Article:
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English 357: Editing and Publishing

Citation and Plagiarism for Students and Other Academic Writers

Attribution   --->   Citation/Plagiarism

  • Extremely important for academic work; a foundation of academic culture and practice ("building on the work of others")
  • Importance of knowing what to cite, i.e. concepts that are "common knowledge" don't have to be cited, but what is "common knowledge?"
  • Must understand the difference between a quotation and a paraphrase and how to cite each
  • Citations should be linked to specific content cited
  • Must properly cite creator of sources (text, data, graphics (photographs, charts, collages, etc.), etc. in appropriate and accepted style (i.e. APA, MLA, etc.)
  • Also important in the Real World!!!


Permission ---> Copyright

  • If use does not fall under the doctrine of Fair Use, permission from the rights holder must be obtained to use a work.
  • Using things without permission from the rights-holder can result in lawsuits and the paying of damages
  • And can hurt your reputation big time!

Copyright and Fair Use

In general, students learn more about citation and plagiarism than they do about copyright. This is because of Fair Use, which is generally held to cover most student work from being sued for copyright infringement. However, even for student work, issues of permission have to be considered.

Fair Use sometimes will cover commercial, for-profit use of copyrighted material without permission, but it is generally harder to make a case under Fair Use, with some exceptions, i.e. quoting from a book that is being reviewed in a publication.

Copyright Infringement in the Real World

And sooooooo many other examples!

Finding Works You Can Use: Getting Permission

Finding Works You Can Use: Creative Commons

Finding Works You Can Use: The Public Domain

What is the Public Domain? And Why is 2019 Significant?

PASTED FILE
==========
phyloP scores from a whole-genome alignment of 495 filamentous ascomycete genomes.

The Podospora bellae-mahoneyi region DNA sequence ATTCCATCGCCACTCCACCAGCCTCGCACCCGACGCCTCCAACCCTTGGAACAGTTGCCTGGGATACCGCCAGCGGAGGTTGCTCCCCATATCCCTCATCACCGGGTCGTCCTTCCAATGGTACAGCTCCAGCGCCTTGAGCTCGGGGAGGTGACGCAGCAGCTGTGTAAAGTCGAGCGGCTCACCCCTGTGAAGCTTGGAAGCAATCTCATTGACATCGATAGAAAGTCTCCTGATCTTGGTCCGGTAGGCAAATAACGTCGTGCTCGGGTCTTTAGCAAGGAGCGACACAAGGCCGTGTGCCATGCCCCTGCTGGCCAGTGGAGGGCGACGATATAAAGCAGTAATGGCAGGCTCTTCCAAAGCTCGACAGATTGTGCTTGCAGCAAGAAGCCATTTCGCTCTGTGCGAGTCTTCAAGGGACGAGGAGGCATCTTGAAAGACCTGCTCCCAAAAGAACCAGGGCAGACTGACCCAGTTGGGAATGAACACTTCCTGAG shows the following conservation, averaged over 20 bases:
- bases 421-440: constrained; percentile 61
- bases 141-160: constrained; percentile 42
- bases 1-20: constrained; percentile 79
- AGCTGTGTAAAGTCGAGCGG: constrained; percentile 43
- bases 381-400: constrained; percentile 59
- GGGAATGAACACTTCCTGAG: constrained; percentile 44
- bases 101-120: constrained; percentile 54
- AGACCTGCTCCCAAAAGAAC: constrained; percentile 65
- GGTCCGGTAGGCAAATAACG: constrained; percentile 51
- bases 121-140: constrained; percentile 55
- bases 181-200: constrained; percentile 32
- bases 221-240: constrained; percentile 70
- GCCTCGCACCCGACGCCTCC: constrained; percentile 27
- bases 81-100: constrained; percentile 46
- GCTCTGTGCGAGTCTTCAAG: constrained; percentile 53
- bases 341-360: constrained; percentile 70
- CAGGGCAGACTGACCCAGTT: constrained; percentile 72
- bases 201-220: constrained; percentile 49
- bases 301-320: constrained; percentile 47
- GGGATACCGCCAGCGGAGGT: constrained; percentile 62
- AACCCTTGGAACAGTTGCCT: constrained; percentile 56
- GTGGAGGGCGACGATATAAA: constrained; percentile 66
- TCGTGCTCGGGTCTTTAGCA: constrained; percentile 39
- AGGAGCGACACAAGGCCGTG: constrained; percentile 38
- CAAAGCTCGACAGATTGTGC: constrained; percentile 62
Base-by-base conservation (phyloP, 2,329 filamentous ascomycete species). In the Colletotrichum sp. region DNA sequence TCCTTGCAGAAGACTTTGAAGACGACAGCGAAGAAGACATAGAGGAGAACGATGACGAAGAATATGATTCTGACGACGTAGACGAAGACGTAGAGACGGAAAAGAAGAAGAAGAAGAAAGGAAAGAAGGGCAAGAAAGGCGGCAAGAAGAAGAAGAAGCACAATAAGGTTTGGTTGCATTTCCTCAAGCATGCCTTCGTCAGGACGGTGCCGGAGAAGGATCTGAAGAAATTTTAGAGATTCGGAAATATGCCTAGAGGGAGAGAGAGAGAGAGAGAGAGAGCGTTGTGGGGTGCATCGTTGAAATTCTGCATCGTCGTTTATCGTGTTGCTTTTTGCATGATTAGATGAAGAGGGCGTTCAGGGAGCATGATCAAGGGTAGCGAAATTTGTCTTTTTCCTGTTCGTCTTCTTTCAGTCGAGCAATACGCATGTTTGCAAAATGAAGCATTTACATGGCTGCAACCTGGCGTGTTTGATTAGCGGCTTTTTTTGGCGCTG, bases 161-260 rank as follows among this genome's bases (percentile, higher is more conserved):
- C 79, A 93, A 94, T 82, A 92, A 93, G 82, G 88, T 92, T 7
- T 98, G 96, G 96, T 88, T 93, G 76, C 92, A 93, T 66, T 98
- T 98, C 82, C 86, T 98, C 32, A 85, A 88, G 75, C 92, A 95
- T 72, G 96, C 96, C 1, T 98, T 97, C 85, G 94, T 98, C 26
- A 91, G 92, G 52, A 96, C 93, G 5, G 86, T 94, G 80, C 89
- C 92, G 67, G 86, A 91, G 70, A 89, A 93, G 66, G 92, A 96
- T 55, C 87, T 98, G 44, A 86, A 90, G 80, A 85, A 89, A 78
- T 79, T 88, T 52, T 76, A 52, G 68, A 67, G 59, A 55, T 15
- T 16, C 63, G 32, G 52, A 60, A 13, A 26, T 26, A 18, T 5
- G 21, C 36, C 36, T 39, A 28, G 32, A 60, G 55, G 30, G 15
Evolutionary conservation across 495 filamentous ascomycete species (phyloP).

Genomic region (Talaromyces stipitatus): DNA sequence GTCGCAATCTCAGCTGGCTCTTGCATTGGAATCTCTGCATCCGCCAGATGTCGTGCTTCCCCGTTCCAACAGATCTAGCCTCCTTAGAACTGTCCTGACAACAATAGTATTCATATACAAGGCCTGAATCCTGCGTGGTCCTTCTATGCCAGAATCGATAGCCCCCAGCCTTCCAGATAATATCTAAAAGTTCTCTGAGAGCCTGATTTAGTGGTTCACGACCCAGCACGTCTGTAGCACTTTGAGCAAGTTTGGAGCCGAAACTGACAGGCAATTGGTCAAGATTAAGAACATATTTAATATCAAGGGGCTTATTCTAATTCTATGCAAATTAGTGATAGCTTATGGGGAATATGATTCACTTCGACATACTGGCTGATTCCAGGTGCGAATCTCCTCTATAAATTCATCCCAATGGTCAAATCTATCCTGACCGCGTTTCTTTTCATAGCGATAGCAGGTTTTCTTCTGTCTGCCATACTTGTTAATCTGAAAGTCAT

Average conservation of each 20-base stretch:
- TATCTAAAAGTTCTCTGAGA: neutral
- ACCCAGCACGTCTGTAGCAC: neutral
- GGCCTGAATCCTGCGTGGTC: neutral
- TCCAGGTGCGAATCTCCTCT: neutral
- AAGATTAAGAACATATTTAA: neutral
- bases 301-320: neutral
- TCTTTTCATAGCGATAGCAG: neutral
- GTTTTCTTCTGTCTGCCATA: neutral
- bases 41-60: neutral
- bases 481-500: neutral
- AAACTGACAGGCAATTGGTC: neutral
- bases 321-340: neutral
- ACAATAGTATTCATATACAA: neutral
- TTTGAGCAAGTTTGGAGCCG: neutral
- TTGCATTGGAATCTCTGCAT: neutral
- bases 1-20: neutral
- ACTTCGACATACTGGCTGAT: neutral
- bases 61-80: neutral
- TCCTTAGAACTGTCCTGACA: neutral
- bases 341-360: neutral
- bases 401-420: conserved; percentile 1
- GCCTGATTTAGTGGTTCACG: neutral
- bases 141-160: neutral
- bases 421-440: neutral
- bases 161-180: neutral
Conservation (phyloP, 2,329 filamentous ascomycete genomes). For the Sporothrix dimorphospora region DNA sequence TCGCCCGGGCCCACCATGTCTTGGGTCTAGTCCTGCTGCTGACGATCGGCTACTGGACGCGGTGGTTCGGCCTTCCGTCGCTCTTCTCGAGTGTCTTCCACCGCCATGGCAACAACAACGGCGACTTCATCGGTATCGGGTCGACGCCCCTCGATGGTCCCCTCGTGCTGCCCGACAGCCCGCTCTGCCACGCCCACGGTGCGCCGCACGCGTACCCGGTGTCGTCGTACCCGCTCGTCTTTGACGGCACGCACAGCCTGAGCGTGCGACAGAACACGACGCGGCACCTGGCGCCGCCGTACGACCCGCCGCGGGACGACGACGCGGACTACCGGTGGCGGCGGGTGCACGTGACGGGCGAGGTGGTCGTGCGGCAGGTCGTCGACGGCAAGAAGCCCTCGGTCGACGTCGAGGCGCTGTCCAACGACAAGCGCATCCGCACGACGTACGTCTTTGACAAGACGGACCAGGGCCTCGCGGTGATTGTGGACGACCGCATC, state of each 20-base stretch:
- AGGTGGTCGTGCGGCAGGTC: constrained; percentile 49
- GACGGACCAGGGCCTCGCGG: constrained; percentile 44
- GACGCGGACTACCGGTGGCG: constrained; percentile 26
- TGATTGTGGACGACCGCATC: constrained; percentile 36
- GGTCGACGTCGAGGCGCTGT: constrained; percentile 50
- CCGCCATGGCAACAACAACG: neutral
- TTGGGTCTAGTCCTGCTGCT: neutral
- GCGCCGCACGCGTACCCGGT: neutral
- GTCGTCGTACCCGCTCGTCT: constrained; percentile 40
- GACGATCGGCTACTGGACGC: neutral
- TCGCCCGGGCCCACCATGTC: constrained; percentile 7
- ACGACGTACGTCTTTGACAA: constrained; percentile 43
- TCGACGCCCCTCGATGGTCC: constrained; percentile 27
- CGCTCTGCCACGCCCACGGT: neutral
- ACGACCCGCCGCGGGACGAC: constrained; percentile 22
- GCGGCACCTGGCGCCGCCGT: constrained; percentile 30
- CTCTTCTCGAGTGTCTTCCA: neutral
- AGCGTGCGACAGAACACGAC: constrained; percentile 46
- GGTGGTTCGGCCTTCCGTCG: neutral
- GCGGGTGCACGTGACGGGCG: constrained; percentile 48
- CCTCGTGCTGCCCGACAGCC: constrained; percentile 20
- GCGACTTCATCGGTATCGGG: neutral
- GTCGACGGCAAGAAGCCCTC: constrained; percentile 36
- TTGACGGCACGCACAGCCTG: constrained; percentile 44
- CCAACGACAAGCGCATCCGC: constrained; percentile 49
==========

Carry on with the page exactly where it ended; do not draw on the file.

• In 1998 the Sonny Bono Copyright Term Extension Act extended copyright terms so that copyright of authorized works (books, short stories, scholarly articles, newspaper and magazine articles, plays, movies, poems, artworks, ads, etc.) was extended significantly for authors and corporate authors.           #MickeyMouse
  • This created a 20-year period (1998-2018) where no copyrighted works came into the public domain unless it was granted by the rights-holder (not necessarily the author/creator).
  • On January 1, 2019, copyrighted works published in 1923 came into the public domain. On 1/1/20, it will be works published in 1924 and so on, until 2073. (Note: Some works published between 1923 and 1963 are already out of copyright because the rights-holder did not have copyright renewed under provisions of previous law.  There are databases via Stanford & Duke where you can check on this)

After January 1, 2074, all works will become public domain 70 years after the death of the rights-holder, 120 years for a corporate author.

What Can You Do with Works in the Public Domain?

  • Read them
  • Republish and sell them (Note: freely available works can be sold through multiple sites, even if available for free. Sometimes they have improved functionality, but sometimes it's a cash grab.)
  • Reuse them
  • Remix them
    • Write sequels, plays or musicals, illustrate them, turn them into a "Choose your own adventure", or anything else!
  • Translate them
  • Sell fan fiction based on the work (you can write fan fiction on work in copyright, under fair use guidelines, but not sell it)
  • Whatever you like!


  • Other countries may have different copyright laws in effect (it's complicated)
  • Works originally published in 1923, but re-issued in newer editions later that add value (translations, illustrations) will not be in public domain

An example: The Public Domain Review


Where Can you Find Public Domain Resources?

  • WSU is a member of the HathiTrust Digital Library – you can find items published in 1923 in the new “1923 Collection -- and much more. This includes magazines like The Strand (Sherlock Holmes & other British stuff), The Atlantic, Harpers, and much more!
  • The Internet Archive – 1923 date filter
  • Project Gutenberg (No 1923 filter)
  • Google Books (No 1923 filter)

Learn more about the public domain at Duke University’s Center for the Study of the Public Domain.

Intellectual Property Resources (Citation and Copyright)

WSU Libraries, PO Box 645610, Washington State University, Pullman WA 99164-5610, 509-335-9671, Contact Us